From The Statesman Journal:
By: Peter Wong
A big majority of a citizen review panel backs voter approval of Measure 85.
“We believe Measure 85 would be an improvement to the current policy,” said David McCarty of Oregon
City, who spoke Friday for the 19 citizen members favoring it.
Cheryl Bunner of Springfield read a statement on behalf of the five panel members who opposed it.
“We feel it will create the illusion” that Oregon has resolved its problems with boom-and- bust funding of schools and state services from the tax-supported general fund, she said.
“If you send it, they will spend it,” she said of lawmakers, who would have control over how the money is spent.
They and others spoke at a news conference on the Capitol steps.
The 24 panelists spent a week at the Salem Conference Center listening to arguments from the measure’s
supporters and opponents, asking questions and summoning their own experts, and writing statements to
be published in the state voters pamphlet and posted in the online voters guide
Measure 85 is sponsored by Our Oregon, which is backed largely by public employee unions. Despite its
absence from presentations earlier this week, other supporting organizations filled in.
Pete Bann of Eugene said the panel did ask about the absence of a presentation from Our Oregon, but
members obtained sufficient information from others.
Both sides of the panel agreed that while the measure would redirect excess corporate income taxes —
which now are rebated to businesses when collections exceed projections by 2 percent — it would not
prevent lawmakers from using that money to offset other funds for schools.
They also said they saw no evidence that the corporate “kicker,” which has existed since 1979, helps or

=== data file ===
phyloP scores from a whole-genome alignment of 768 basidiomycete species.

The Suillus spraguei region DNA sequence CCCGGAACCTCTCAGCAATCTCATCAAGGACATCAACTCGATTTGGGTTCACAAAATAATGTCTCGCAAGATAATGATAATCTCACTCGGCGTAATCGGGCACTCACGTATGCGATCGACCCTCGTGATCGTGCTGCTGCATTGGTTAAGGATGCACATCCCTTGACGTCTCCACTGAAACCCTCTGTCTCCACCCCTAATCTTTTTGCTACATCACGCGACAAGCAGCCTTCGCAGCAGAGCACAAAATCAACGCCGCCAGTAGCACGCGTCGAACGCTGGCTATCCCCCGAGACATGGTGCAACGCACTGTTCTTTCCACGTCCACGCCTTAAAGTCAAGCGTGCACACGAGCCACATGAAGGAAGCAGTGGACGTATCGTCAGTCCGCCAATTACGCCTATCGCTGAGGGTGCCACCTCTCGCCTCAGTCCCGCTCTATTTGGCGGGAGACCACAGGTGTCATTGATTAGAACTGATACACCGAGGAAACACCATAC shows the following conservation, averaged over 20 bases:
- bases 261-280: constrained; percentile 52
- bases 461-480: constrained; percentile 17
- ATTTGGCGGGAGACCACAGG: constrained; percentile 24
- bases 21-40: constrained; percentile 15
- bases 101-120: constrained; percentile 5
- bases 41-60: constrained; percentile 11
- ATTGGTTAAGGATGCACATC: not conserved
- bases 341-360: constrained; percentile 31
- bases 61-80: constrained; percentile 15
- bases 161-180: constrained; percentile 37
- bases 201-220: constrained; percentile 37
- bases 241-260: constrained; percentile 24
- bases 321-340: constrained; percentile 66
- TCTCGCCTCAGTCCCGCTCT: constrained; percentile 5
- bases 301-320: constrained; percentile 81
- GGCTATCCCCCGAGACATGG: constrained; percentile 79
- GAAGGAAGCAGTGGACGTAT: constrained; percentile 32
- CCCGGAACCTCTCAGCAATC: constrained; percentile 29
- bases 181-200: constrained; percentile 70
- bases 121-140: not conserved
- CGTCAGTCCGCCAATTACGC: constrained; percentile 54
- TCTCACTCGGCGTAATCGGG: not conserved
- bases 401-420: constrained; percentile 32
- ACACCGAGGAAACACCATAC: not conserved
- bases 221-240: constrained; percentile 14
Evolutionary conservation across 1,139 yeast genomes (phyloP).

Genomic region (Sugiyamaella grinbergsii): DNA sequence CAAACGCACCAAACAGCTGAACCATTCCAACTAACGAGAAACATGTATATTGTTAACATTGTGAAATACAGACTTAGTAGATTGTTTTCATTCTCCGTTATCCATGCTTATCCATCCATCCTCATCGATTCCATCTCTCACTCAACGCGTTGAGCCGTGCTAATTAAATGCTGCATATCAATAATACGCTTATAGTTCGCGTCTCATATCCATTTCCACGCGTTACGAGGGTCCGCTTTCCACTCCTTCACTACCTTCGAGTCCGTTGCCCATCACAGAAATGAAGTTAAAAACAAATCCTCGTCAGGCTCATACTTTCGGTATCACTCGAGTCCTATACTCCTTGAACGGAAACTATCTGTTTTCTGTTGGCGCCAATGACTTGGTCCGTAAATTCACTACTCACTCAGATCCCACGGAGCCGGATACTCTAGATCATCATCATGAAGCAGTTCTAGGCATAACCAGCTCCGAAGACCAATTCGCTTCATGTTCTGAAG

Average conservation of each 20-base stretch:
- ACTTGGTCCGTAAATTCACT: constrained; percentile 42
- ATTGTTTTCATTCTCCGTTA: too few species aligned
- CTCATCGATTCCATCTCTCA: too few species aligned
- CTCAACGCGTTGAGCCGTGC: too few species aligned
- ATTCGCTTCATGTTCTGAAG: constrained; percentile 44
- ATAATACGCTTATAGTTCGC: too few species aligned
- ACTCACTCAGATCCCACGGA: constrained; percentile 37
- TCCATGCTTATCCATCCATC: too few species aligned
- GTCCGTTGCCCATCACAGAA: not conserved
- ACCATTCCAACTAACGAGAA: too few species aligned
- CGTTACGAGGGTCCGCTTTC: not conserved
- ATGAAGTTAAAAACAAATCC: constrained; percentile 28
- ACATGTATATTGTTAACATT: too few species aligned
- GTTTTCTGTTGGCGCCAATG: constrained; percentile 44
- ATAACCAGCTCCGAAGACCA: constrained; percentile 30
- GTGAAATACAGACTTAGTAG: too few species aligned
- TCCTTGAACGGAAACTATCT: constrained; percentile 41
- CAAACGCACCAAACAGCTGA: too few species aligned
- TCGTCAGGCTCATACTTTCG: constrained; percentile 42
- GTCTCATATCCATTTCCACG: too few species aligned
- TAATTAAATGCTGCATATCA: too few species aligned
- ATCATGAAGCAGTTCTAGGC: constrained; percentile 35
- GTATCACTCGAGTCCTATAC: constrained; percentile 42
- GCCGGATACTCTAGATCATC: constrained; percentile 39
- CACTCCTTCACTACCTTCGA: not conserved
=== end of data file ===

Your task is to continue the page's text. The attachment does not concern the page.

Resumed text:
Measure 85 would leave intact a “kicker” for personal income taxes.
The most recent amounts were in 2007, when the state rebated $1.1 billion to individual taxpayers but
diverted $344 million from corporate rebates into a general reserve fund. Some small businesses did get
refunds through other means.
Terry Helfrich of Phoenix was one of several panelists who praised the process of analyzing the ballot
measure. “Being a member of the panel gave me a chance to sit down with regular folks like myself and have an honest, thoughtful discussion about the future of our state,” he said. “This was a refreshing change from the influence of media and sound-bite politics we are bombarded with daily.”
This election cycle is the third for the Citizens’ Initiative Review, following a panel on one measure in 2008 and panels on two other measures in 2010. Last year, the Legislature created the Citizens Initiative Review Commission, which receives no state money and is funded by individual donations and foundation grants; it does not accept corporate or union money.
The process is overseen by Healthy Democracy Oregon.
Panel members are chosen to reflect Oregon’s geography and demographics.
A second panel is planned Aug. 20-24 in Portland to review Measures 82 and 83, which together would
authorize a private nonprofit casino at the former Multnomah Greyhound Park.